Myth: Food will save you.
Ok, I didn’t read the book Julie and Julia. And I shouldn’t be surprised that the Nora Ephron movie based on same sells a sunny, idealized empowerment narrative. And yes, Meryl Streep’s performance as Julia Child is truly amazing and a delight to watch. And maybe (likely) I’m just bitter because I, like Julie Powell, lived in Queens in 2002, worked in an office by day, cooked by night, and dreamed of being a “real” writer. But I still feel the need to call out this movie’s premise, namely: cooking all 524 recipes in Julia Child’s Master the Art of French Cooking in 365 days in a tiny kitchen can, as is repeatedly stated in the film, “save you,” make you a better person, and redeem your many flaws.
What was Julie Powell saved from? Working at the Lower Manhattan Development Council? Saved from living above a pizzeria? As Julia Child would say, “Boo hoo.” And I note that Powell’s marriage, the bumpy patches of which were resolved in the movie, is actually the subject of her next book, Cleaving, which is about butchery. And breakup.
I’m not sure what the real Julia Child’s objection to Powell’s blog was, but I suspect it was something along the lines of “Well, I already did that, so why are you bothering?” Child’s creation was epoch-making because of what it was, and when it was, and what it did to American food, and we should all be grateful. But what good does a slavish replication of her achievement do?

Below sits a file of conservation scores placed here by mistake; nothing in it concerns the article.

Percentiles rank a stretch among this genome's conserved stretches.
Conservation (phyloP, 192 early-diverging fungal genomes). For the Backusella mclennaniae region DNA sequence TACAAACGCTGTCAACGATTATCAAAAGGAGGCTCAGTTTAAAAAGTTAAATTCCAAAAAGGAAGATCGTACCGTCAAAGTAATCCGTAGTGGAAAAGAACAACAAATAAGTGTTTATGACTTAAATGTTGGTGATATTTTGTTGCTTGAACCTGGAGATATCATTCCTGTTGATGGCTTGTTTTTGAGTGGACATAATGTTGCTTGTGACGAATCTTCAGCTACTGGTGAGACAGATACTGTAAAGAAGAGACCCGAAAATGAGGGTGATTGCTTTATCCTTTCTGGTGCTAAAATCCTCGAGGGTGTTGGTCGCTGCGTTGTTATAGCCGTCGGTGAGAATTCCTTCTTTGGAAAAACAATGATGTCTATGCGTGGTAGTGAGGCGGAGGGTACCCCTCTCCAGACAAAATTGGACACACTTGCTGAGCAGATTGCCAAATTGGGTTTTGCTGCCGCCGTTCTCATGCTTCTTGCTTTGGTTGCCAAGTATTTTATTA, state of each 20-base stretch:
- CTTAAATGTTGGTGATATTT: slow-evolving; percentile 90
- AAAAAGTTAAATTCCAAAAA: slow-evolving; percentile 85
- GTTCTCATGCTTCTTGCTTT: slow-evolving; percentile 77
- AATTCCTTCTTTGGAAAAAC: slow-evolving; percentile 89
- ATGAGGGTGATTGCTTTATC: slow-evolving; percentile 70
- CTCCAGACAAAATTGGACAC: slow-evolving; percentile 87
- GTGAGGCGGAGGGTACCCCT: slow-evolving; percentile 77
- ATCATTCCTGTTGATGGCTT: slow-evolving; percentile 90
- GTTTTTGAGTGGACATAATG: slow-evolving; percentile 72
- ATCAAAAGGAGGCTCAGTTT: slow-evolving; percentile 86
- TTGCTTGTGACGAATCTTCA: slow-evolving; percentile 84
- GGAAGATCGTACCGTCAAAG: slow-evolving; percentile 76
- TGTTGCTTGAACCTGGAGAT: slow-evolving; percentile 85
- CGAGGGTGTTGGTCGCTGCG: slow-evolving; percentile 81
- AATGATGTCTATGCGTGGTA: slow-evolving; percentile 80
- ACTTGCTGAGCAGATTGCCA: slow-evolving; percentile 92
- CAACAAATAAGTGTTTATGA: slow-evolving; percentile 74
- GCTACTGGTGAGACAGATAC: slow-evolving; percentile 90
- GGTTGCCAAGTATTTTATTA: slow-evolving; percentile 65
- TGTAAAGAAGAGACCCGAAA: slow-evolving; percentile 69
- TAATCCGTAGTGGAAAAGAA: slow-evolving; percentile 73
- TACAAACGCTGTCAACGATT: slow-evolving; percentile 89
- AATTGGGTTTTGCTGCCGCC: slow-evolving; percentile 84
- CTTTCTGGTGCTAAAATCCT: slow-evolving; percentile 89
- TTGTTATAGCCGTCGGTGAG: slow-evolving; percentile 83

Child threw herself into the Paris culinary world when she found herself there with her husband’s diplomatic posting, and so rapidly transcended the language and cultural barriers to her cooking dreams that one forgets they were ever there in the first place. Mastering the Art of French Cooking was Child’s gift to America.
Powell, as depicted in the movie, found herself in a Long Island City apartment because it was close to her husband’s office, and complained about being there from Day 1. She shopped, at least in the movie, at Dean and DeLuca in Manhattan. (Except for the fish store where she buys the unreasonably large lobsters for the thermidor, which seems to have been filmed at my favorite Astoria fish store, on the corner of 30th avenue and 30th Street. And the boeuf for the bourguignon at the last minute when the Manhattan-purchased beef was disastrously scorched).
The irony being that if there are any new food frontiers to be crossed in this day and age, they’re to be found in Queens, the world’s most culturally diverse municipality. In Astoria, I lived directly next store to the main branch of the Queens-based Trade Fair grocery chain, where you could buy Bulgarian feta, freshly butchered halal beef, or Bangladeshi eggplant 24 hours a day, 7 days a week, 365 days a year. I wish I’d blogged about it.